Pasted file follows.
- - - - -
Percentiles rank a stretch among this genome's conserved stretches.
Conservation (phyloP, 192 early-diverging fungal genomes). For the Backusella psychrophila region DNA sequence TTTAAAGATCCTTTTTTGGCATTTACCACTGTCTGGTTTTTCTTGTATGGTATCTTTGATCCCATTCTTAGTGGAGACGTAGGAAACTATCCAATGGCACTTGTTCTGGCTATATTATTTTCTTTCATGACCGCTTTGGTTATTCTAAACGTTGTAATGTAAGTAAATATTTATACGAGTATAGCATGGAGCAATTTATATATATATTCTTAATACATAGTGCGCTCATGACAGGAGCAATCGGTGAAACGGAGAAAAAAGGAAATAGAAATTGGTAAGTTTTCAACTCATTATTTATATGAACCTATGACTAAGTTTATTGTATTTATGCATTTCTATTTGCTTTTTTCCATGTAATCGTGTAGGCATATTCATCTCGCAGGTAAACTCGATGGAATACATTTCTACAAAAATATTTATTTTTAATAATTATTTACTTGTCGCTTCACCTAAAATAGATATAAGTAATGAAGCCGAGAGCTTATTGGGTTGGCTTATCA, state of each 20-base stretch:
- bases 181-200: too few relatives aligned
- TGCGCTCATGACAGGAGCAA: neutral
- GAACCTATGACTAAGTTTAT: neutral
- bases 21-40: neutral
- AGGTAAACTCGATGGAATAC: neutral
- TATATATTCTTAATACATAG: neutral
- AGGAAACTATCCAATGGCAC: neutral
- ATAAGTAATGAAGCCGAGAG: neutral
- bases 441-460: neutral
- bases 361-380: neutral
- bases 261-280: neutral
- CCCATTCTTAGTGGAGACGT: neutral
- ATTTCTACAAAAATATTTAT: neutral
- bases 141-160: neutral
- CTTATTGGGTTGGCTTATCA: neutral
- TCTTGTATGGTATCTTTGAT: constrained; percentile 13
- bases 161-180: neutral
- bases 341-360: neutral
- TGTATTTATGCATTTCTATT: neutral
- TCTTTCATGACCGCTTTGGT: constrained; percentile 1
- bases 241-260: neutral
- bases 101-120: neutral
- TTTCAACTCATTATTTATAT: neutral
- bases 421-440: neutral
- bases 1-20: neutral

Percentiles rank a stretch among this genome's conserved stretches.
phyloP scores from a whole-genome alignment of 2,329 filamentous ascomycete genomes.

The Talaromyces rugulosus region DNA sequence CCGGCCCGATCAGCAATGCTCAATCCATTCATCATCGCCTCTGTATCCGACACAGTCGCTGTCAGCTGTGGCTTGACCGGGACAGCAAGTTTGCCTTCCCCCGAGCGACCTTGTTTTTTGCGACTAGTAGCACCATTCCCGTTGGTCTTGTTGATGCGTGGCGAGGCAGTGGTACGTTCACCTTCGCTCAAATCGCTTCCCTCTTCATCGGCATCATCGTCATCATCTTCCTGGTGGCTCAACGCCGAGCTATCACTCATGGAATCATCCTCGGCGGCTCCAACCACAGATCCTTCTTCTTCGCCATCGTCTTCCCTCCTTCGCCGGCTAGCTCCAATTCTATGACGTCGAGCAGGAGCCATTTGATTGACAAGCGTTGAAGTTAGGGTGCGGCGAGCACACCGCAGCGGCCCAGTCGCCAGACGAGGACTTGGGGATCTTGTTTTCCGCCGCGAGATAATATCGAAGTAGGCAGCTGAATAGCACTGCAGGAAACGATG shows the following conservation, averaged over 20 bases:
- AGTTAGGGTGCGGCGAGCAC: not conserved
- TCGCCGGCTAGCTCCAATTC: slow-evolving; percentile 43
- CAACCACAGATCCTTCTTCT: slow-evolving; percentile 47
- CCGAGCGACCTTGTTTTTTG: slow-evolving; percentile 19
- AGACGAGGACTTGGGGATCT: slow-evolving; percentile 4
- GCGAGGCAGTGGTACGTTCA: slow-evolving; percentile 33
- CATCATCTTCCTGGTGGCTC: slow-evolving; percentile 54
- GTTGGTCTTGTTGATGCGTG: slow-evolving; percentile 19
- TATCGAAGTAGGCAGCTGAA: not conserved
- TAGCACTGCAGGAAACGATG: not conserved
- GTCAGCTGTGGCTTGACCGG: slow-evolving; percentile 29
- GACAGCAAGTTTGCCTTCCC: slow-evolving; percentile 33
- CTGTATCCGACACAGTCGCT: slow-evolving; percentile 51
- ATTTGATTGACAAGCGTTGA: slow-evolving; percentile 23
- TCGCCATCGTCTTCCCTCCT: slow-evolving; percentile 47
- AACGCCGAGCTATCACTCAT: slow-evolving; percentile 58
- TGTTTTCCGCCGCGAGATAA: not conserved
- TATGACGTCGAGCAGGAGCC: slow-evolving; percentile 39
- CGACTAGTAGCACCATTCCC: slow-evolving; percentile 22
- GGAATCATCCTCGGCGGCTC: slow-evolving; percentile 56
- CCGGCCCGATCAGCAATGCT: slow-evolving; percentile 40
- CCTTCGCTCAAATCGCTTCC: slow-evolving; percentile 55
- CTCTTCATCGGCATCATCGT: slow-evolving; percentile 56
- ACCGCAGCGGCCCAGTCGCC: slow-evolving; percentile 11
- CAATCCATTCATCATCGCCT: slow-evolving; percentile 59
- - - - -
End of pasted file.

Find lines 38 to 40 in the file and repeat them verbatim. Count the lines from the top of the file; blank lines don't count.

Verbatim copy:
- GTTGGTCTTGTTGATGCGTG: slow-evolving; percentile 19
- TATCGAAGTAGGCAGCTGAA: not conserved
- TAGCACTGCAGGAAACGATG: not conserved